"I think this is my coming out party, man. Everybody's gonna know who I am after this fight and it's just going to open the doors for that world title, which is what I'm looking for...If he doesn't train the way that he's supposed to and he wants to take me lightly, then, you know, I'ma expose him in the ring. Like I said, I'ma train for the best Amir Khan that there is and that's who I'm going to be ready to fight...I'ma leave everything I can in the ring. No matter what, I'm going to win that fight. Amir Khan better expect a war because that's what I'm training for," stated undefeated lightweight Carlos Molina, who talked about his December 15 clash with Amir Khan. Check it out!
BT: Carlos, what's good?
CM: We've been hitting the gym man and we're excited.
BT: I bet. What was it like when you got that call and found out you were fighting Amir Khan?
CM: It was a suprise for me. I remember Frank [Espinoza] told me, you know, he goes, "How would you feel about a fight with Amir Khan?" I was like, "Man, hell yeah. Let's do it!" I think the next day, he tells me, "Hey, you better be at the track tomorrow because you got the fight." At first, I was like in shock. I don't think I slept for like the first two days; I was just so happy.
BT: Some people are looking at your record and thinking that this a big step up in competition for you, but I'm sure you're pretty confident that you're ready to compete with the biggest names in the sport.
CM: Oh yeah, definitely. I think this is my coming out party, man. Everybody's gonna know who I am after this fight and it's just going to open the doors for that world title, which is what I'm looking for.
BT: With Khan coming off of a KO loss, do you think he chose to fight you thinking that you might be a soft touch?
CM: To me, it doesn't matter, man. I'm expecting the best Amir Khan there can possibly be and that's who I'm getting ready for. If he doesn't train the way that he's supposed to and he wants to take me lightly, then, you know, I'ma expose him in the ring. Like I said, I'ma train for the best Amir Khan that there is and that's who I'm going to be ready to fight.
BT: When you're preparing for a guy like Khan, someone who has a couple of KO losses already, do you focus more on the mistakes he made in those fights that he lost, or more on the fights that he won?
CM: You know what? I look at a few videos. My trainer is the one that really focuses on all that and gets the strategy out there. I do watch tapes, but, you know, just a little bit of every fight. Every fighter makes mistakes in different fights and, you know, that's what we're going to focus on. Whenever he makes a mistake or thinks twice, we're gonna jump on him.
BT: Obviously the critics say that Khan doesn't have a good chin. Do you pay attention to any of that talk and is that something you focus on, or do you ignore that and assume that's not the case when coming up with a game plan?
CM: I mean, I'm going to be hitting him on the chin, so that's going to be tested as it is. It'll be pretty dumb of me if I'm in there trying to look for that one punch, you know, to lay him out. I'm not going to do that. I'm just going to go in there, let my hands go, and hit him in the chin as many times as I possibly can (laughing).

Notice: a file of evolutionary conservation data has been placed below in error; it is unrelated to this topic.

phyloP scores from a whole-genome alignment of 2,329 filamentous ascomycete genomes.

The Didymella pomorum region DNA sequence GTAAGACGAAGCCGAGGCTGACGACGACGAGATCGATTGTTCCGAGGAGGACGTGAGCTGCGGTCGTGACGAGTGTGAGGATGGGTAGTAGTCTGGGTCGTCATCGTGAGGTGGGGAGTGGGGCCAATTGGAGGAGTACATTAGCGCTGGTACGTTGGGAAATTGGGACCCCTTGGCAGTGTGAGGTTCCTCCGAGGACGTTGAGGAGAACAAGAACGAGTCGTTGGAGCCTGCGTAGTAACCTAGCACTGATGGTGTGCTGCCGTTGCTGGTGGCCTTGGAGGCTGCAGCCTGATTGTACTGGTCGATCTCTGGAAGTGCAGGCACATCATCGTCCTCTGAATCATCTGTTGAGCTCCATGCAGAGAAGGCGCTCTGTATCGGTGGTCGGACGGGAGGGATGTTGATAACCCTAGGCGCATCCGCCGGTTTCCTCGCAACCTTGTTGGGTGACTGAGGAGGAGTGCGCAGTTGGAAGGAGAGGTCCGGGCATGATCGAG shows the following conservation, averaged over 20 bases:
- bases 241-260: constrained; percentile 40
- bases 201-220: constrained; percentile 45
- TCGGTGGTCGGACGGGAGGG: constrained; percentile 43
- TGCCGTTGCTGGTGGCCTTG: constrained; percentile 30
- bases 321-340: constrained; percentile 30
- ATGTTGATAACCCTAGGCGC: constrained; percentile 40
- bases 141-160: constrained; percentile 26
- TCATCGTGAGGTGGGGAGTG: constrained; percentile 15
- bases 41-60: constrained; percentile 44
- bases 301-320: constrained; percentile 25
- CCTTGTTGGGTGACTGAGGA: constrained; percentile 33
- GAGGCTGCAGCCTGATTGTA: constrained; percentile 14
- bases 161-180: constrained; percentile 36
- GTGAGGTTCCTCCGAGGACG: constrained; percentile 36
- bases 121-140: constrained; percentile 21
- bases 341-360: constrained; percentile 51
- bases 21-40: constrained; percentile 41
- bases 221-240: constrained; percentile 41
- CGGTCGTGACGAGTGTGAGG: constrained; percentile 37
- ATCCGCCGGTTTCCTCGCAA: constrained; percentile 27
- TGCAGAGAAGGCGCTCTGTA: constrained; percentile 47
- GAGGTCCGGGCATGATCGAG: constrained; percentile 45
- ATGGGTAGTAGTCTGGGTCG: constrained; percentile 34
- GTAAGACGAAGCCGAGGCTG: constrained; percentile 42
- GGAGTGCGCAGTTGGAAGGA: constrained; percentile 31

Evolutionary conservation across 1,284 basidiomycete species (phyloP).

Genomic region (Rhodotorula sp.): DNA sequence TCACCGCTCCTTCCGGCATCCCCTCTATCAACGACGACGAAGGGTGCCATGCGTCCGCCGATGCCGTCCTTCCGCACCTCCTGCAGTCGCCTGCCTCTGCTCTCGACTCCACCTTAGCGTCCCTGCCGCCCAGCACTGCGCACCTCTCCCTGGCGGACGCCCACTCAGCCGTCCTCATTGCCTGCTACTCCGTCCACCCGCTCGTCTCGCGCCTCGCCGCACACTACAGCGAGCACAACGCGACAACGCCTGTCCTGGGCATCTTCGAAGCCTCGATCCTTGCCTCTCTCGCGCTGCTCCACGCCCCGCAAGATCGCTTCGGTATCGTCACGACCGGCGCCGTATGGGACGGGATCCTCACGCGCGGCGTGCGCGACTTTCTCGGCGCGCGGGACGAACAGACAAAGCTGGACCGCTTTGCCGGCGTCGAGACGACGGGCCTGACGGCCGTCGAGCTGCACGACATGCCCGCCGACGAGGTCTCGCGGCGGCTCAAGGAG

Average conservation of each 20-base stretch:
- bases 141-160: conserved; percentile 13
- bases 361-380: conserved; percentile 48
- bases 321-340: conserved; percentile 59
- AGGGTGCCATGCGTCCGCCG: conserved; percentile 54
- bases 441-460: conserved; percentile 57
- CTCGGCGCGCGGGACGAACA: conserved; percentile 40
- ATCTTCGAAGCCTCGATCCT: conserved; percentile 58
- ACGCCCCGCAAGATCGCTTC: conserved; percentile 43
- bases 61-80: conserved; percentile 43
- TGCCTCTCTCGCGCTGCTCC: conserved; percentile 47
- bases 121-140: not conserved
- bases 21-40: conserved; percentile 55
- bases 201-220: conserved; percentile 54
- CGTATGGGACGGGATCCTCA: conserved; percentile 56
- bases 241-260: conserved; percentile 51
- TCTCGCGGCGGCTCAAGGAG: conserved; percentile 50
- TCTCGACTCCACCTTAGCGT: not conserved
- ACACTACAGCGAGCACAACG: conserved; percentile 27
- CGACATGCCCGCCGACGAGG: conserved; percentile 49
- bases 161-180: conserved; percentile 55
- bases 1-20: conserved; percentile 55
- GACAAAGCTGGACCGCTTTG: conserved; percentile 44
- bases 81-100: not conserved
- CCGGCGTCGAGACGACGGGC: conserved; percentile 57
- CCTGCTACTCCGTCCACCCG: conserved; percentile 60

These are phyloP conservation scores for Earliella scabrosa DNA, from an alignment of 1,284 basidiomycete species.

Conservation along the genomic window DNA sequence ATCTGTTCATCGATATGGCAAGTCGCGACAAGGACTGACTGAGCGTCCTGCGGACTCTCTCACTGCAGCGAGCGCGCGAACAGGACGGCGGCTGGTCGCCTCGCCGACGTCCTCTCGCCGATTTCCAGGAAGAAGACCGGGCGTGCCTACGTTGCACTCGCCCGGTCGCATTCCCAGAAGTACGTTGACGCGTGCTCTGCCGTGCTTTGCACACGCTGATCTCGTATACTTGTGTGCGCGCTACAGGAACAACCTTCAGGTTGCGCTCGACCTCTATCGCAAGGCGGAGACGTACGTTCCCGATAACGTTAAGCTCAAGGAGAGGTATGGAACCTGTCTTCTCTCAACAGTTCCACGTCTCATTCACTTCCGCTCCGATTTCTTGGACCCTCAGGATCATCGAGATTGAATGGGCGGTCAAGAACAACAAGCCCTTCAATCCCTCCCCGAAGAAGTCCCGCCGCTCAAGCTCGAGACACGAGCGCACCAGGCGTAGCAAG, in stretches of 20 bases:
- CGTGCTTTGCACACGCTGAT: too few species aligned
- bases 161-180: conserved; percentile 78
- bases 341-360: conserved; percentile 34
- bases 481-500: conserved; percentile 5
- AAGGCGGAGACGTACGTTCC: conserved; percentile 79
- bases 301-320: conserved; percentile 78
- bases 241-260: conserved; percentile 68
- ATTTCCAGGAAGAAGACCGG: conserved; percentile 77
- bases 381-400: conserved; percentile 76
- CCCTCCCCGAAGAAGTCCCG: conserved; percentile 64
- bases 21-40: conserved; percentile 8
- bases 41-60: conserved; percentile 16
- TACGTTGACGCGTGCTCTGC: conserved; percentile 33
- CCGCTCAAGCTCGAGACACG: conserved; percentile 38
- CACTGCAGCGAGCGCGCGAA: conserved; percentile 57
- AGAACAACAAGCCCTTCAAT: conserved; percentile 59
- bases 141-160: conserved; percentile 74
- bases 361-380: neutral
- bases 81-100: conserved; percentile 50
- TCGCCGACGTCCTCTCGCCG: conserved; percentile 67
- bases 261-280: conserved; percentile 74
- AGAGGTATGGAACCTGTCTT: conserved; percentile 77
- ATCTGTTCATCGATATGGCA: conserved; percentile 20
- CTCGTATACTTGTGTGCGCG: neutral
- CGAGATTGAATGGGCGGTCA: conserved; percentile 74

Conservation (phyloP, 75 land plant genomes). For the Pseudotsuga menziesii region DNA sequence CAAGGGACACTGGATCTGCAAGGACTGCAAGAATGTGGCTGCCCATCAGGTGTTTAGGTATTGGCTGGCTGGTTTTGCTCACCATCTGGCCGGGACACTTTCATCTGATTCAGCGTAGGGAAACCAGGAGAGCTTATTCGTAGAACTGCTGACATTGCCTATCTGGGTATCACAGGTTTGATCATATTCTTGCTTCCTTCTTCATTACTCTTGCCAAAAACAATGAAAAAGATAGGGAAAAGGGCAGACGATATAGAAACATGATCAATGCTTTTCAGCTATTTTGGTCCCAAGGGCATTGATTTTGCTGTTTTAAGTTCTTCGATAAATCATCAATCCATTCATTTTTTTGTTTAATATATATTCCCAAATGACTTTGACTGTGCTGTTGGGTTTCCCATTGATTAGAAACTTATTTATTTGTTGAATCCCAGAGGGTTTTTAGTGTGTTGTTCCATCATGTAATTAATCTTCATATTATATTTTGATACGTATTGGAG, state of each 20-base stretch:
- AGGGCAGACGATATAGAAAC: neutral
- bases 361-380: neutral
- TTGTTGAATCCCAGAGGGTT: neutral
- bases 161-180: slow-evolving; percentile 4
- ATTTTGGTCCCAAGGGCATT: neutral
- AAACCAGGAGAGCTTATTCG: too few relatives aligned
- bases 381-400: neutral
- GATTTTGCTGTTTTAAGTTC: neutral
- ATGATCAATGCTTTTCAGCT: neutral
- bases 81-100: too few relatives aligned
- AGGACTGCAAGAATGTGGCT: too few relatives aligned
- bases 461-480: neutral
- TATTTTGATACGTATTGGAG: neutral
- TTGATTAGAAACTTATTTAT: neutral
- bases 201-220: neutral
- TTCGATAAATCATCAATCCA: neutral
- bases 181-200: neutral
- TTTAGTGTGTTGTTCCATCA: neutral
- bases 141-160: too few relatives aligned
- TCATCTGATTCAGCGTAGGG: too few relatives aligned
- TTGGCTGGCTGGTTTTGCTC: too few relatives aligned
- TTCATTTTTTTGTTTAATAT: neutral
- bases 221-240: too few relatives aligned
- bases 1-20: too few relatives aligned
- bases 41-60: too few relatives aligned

BT: So tell me about the move up to 140. Are you going to be giving up a size advantage or do you have to suck down when you fight at 135?
CM: You know what? It's never easy for me to make 135. I mean, it's always a little bit of a struggle. I think at 140, I'm going to be more comfortable, man. I'm not going to have to struggle to make 140. I think I'ma feel good. I think he's the one that's actually going to struggle to make the weight, because I know he's been planning on moving up to 47 for the past 3 or 4 fights. You know, I think he's the one that's going to be struggling. I think I'm going to be very comfortable at 140.
BT: Can you tell the difference in how you feel right now training for a fight at 140 compared to how you would feel at this point if the fight was at 135?
CM: Oh yeah, there's a difference, you know. That last little pound or half a pound, you know, if you don't lose it right or if you can't lose it, it does drain you and that shows in the fight. So like I said, I think it's to my benefit. We're going to take advantage of every possible thing we can.
BT: Speaking of taking advantage of everything possible thing, this will be the first time that Khan is working with his new trainer, Virgil Hunter. Do you think that will be an advantage for you since they haven't had that much time to build any chemistry?
CM: Yeah. I think, you know, he might try some new stuff in the first few rounds, but once you're in that moment where we're both banging, throwing punches, and getting hit, he's going to go back to the same old Amir Khan and he's going to go back to the same old thing that he's done his whole career. It's going to be all instincts, so we'll see from there.
BT: I know you plan on coming out victorious, but secondary to that, what are you hoping fans take away from your performance on December 15?
CM: I want to show these fans a great fight, man. I love watching boxing and I love when fighters fight their hearts out, and that's exactly what I'm going to do. I'm going to go out there and leave it all in the ring, man. I'm going to fight my heart out and I'm going to perform. That's why all these fans are here, especially in my city of LA; I gotta put on a great show for them.
BT: I know you just finished up a workout, so I won't hold you up. Is there anything you want to say in closing?
CM: Just expect a great fight, man. Like I said, I'ma perform that night and I'ma leave everything I can in the ring. No matter what, I'm going to win that fight. Amir Khan better expect a war because that's what I'm training for. It's going to be the Upset of the Year.